That substitution is followed by another change, this time Morocco bringing on Hadji for Mbark Boussoufa.
It's been all Morocco since the restart, but Tunisia break forward with a lightning quick counter attack, led by Saber Khlifa. He breaks free into the area but the goalkeeper is quick off his line and forces the striker out wide, bringing an end to a promising move. Meanwhile, Tunisia take off Sami Allagui for Youssef Msakni.
Adel Taarabt has looked really lively since coming on and is pulling all the strings in the middle of the park just at the moment. No clear cut chances in the opening 10 minutes of the second-half, but promising signs from the team trailing.
Morocco coach Eric Gerets made a change at the break, with QPR's Adel Taarabt coming on for Oussama Assaidi. His first involvement is to break into the area before shooting against the arm of a Tunisia defender, but the referee waves away the frantic penalty appeals. A few minutes later and Taarabt is again in the thick of it, this time his shot going wide of the mark.
So, the teams head into the break with Tunisia just edging proceedings. It was a bit of a soft goal to concede, but Sami Trabelsi won't mind how they come, just as long as they do. Join me after the break for the second-half.
Younes Belhanda has looked sharp this evening and almost finds a response for his side, skipping past one marker to create himself a decent shooting chance, but his placed effort flashes just the wrong side of the up-right. Shortly after and the fourth official shows we will have two minutes of first-half injury time.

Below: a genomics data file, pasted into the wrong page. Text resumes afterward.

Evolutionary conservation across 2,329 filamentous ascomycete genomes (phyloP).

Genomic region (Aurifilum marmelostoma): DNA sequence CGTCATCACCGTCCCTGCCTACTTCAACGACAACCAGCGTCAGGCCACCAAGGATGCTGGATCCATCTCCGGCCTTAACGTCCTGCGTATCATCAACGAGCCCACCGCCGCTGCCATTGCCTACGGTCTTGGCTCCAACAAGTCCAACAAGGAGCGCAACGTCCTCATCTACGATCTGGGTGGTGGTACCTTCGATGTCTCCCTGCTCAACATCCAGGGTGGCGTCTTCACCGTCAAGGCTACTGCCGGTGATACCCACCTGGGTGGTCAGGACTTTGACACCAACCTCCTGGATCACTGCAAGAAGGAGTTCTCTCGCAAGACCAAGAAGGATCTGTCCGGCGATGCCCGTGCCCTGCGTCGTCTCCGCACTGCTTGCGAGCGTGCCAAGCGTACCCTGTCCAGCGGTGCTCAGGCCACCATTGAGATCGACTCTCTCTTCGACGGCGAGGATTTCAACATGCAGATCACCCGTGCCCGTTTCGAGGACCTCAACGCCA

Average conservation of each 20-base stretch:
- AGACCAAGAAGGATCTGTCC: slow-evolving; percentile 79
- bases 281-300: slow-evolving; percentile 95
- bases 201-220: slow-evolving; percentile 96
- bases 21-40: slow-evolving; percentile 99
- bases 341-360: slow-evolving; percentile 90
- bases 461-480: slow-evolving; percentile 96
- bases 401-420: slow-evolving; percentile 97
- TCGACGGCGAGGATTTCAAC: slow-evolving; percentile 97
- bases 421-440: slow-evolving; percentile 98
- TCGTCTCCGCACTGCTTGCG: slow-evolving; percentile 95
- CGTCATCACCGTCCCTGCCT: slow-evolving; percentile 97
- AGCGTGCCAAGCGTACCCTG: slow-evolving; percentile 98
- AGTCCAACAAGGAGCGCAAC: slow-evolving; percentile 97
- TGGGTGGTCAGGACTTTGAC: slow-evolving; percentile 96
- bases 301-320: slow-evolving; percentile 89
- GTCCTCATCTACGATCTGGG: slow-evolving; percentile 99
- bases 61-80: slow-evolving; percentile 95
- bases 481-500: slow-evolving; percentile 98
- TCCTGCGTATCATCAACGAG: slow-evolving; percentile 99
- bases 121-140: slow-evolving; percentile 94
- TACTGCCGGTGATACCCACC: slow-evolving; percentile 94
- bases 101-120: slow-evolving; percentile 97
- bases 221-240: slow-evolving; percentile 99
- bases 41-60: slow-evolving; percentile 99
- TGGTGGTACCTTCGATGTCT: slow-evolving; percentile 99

A bit more sense of urgency from the Lions of the Atlas now, but their play is becoming hasty and a couple of passes are being played astray in the middle of the park. Eric Gerets is furiously trying to get his instructions out to his players, and the Morocco coach does not look too pleased.
A booking for Morocco now as Mehdi Benatia cynically brings down a rampaging Zouhair Dhaouadi. It proves to be a costly foul by the defender as Khaled Korbi's free-kick into the area evades everyone before nestling in the bottom corner of the net. The Moroccans look shell shocked.